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Note to ICANN: Do You Have a Calculator?

The Privacy Rights Clearinghouse reports that since 2005, 608,945,544 records were compromised in 3,856 data breaches.  Interesting, the PRC notes that, “In reality, the number given … should be much larger. For many of the breaches listed, the number of records is unknown. Further, this list is not a comprehensive compilation of all breach data.”  In an alarming FAQ, the PRC writes, “If a breached entity has failed to notify its customers or a government agency of a breach, then it is unlikely that the breach will be reported anywhere.”

So no one really knows how many breaches have occurred.  What we do know is millions of records have been compromised.  In just a few years, we can expect that number to exceed one billion.

In the Internet Corporation for Assigned Names and Numbers (ICANN) 2012 Annual Report, ICANN reported that with respect to discipinary actions against operators of gTLDs “… 23 escalated compliance notices (i.e. notices of breach, suspension and termination) were issued; a 64 percent increase in the number of escalated compliance notices issued in 2011.”  The domains involved in such notices were BIZ, .COM, .INFO, .NAME, .NET, .ORG, .TEL, .AERO, .ASIA, .CAT, .COOP, .JOBS, .MOBI, .MUSEUM, .POST (not operational), .PRO, .TRAVEL and .XXX, eighteen of the gTLDs currently authorized by ICANN.

And now ICANN is poised to authorize nearly 2,000 more gTLDs.

Obviously, they need a new calculator, assuming they even have one.

These numbers compel one critical, unanswered question.  How can ICANN justify any new gTLDs before it determines what to do about the epidemic of records being compromised in an Internet ecosphere with only 18 gTLDs?

I suppose one might say, wait!  You’re comparing apples to oranges.  It’s not the gTLDs that cause data breaches.  The cause is the negligence and lack of security of database managers.  Really?

At the conclusion of last month’s ICANN confab in Durban, South Africa, the operative committee within ICANN’s byzantine governance agreed with the Government Advisory Committee to enter into a “dialogue” to discuss solutions to the GAC’s following concerns:

1.  “Registry operators will include in its acceptable use policy that registrants comply with all applicable laws, including those that relate to privacy, data collection, consumer protection (including in relation to misleading and deceptive conduct), fair lending, debt collection, organic farming, disclosure of data, and financial disclosures.”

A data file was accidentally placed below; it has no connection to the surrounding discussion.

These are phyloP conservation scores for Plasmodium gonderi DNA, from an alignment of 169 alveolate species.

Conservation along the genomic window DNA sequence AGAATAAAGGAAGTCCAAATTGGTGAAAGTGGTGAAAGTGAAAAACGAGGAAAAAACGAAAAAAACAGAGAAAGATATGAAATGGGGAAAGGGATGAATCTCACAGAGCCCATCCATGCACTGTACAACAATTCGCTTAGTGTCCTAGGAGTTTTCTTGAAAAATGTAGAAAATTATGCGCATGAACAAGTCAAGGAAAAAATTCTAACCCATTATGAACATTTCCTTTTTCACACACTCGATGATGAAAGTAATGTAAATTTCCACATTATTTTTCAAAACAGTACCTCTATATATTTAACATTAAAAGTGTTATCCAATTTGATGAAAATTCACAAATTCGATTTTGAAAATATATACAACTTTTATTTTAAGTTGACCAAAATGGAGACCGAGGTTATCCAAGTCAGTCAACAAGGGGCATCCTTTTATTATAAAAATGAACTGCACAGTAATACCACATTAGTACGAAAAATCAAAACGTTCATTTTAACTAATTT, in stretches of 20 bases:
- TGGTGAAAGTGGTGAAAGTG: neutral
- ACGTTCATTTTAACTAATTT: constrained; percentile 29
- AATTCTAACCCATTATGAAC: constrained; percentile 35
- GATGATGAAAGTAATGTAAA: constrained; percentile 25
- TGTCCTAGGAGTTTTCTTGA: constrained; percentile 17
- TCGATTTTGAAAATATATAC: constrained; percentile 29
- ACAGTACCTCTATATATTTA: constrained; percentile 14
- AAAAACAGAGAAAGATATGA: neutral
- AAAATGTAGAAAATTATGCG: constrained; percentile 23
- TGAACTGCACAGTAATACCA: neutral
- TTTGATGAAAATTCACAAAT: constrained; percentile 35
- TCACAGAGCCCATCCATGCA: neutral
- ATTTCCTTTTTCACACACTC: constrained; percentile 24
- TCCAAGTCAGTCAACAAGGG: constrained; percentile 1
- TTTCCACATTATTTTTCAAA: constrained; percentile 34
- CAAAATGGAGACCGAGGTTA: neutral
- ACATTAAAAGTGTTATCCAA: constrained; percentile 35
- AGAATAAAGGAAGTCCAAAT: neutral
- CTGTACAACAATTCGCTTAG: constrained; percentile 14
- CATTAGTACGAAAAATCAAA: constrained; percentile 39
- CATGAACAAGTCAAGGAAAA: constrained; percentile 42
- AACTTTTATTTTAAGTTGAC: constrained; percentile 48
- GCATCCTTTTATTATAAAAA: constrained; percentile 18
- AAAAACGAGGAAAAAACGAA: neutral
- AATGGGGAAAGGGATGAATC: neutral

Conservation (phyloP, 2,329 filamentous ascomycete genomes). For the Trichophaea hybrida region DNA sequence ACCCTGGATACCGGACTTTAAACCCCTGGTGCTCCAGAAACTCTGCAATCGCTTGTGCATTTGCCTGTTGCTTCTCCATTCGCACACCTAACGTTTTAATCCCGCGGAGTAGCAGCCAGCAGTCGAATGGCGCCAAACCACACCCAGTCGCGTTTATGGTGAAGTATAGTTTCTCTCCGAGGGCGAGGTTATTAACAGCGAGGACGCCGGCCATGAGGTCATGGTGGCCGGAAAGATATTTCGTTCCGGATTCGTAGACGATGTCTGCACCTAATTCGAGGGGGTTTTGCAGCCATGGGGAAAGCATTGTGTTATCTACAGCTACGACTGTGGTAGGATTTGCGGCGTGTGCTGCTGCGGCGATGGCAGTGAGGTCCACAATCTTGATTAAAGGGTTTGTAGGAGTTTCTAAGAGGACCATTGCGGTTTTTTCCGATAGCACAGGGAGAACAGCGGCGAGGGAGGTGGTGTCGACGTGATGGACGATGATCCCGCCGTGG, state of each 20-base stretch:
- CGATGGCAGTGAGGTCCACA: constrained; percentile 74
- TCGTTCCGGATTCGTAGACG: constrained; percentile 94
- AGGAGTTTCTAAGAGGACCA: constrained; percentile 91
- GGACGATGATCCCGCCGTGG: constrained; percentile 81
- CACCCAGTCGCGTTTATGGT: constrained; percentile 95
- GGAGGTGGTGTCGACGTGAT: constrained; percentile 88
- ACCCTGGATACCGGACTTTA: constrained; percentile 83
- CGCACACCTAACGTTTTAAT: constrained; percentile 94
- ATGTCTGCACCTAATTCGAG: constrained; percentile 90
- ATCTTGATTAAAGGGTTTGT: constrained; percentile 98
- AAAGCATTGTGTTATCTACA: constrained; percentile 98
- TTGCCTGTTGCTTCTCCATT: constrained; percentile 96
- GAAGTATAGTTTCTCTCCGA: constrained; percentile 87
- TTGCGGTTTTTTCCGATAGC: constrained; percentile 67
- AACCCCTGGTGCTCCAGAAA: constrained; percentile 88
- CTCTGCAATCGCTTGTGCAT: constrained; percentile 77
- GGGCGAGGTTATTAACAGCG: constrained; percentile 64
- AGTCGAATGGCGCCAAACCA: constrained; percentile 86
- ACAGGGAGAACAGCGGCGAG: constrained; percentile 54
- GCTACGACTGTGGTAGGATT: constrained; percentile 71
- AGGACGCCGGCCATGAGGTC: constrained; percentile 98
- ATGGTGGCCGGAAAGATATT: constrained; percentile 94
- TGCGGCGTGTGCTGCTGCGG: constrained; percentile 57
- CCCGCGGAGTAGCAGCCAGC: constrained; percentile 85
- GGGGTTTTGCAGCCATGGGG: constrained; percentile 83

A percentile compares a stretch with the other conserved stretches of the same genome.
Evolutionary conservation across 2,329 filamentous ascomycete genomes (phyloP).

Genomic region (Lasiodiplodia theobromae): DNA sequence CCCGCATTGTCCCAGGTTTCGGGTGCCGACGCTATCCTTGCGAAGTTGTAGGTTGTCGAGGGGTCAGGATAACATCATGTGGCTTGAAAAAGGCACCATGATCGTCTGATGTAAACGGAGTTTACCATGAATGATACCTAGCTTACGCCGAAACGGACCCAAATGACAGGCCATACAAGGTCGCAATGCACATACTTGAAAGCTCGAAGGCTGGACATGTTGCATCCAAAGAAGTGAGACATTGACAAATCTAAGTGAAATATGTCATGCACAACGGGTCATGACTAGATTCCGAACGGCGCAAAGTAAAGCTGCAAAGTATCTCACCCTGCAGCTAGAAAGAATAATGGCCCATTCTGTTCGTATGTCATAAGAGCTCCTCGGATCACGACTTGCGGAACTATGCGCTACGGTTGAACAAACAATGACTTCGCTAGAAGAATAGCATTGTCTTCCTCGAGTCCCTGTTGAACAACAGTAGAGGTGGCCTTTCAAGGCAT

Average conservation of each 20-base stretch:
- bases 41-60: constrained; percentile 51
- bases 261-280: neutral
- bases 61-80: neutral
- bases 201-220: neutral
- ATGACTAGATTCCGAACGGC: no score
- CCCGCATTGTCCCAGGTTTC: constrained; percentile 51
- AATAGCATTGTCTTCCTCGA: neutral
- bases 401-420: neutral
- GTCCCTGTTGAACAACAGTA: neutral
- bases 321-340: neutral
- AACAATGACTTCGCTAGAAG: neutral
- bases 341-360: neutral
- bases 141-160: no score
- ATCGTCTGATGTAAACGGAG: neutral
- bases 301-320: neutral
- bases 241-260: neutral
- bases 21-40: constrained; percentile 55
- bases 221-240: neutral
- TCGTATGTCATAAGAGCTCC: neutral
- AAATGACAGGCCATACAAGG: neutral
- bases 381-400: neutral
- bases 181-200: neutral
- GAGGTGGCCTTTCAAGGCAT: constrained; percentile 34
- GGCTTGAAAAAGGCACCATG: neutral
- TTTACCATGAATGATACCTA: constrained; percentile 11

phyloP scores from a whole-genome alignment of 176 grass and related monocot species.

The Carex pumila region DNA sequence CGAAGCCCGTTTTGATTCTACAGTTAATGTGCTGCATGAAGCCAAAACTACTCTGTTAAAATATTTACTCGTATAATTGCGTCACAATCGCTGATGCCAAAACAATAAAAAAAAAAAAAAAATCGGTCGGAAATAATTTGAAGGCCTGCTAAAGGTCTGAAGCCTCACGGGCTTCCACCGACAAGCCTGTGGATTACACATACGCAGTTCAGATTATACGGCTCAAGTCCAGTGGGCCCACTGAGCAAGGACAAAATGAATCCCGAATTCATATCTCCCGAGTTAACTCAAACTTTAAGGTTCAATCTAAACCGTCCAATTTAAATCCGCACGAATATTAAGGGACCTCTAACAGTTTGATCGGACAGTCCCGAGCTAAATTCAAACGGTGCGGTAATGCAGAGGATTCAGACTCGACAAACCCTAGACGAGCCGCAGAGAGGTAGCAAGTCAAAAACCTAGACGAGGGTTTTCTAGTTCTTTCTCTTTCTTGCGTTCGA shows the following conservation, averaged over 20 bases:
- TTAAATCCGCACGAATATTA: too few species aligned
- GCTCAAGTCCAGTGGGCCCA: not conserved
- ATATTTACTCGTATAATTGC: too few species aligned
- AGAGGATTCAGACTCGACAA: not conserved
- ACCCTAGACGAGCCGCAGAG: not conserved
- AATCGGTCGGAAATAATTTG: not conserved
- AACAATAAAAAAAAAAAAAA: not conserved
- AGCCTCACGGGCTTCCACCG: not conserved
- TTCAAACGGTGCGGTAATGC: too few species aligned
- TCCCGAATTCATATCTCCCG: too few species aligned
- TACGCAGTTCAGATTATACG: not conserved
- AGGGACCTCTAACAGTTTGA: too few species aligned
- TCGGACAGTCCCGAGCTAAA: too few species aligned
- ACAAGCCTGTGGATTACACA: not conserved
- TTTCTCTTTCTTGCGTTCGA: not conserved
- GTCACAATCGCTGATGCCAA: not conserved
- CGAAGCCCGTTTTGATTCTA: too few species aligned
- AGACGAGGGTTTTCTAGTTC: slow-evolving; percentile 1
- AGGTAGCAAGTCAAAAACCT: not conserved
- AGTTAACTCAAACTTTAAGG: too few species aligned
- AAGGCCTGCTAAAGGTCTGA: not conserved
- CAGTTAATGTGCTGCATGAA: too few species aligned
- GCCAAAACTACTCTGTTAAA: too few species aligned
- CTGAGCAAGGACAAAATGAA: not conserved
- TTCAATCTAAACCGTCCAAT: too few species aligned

2.  “Registry operators will require that registrants who collect and maintain sensitive health and financial data implement reasonable and appropriate security measures commensurate with the offering of those services, as defined by applicable law and recognized industry standards.”

So on the eve of victimizing consumers with nearly 2,000 new gTLDs, the governing bodies will have a dialogue on security concerns.  One cannot help but wonder how many records will be compromised when 18 gTLDs turn into hundreds or more.  Should we all be so naïve to think the result will not be expotentially more breaches?

The bottom line:  ICANN needs to start counting the likely risks and losses the past portends to foist on the future with ICANN’s plans to open up the Domain Name System (DNS).  It’s time ICANN faced the fact that it needs to fix the problems infecting the current gTLDs before it introduces more and makes a solution far more difficult, if not impossible.  All it needs is a calculator.

Or perhaps ICANN should just continue a dialogue and act like Nero when Rome burned.


We Expert Doug Wood

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We Expert Doug Wood had written 40 articles for Party of We

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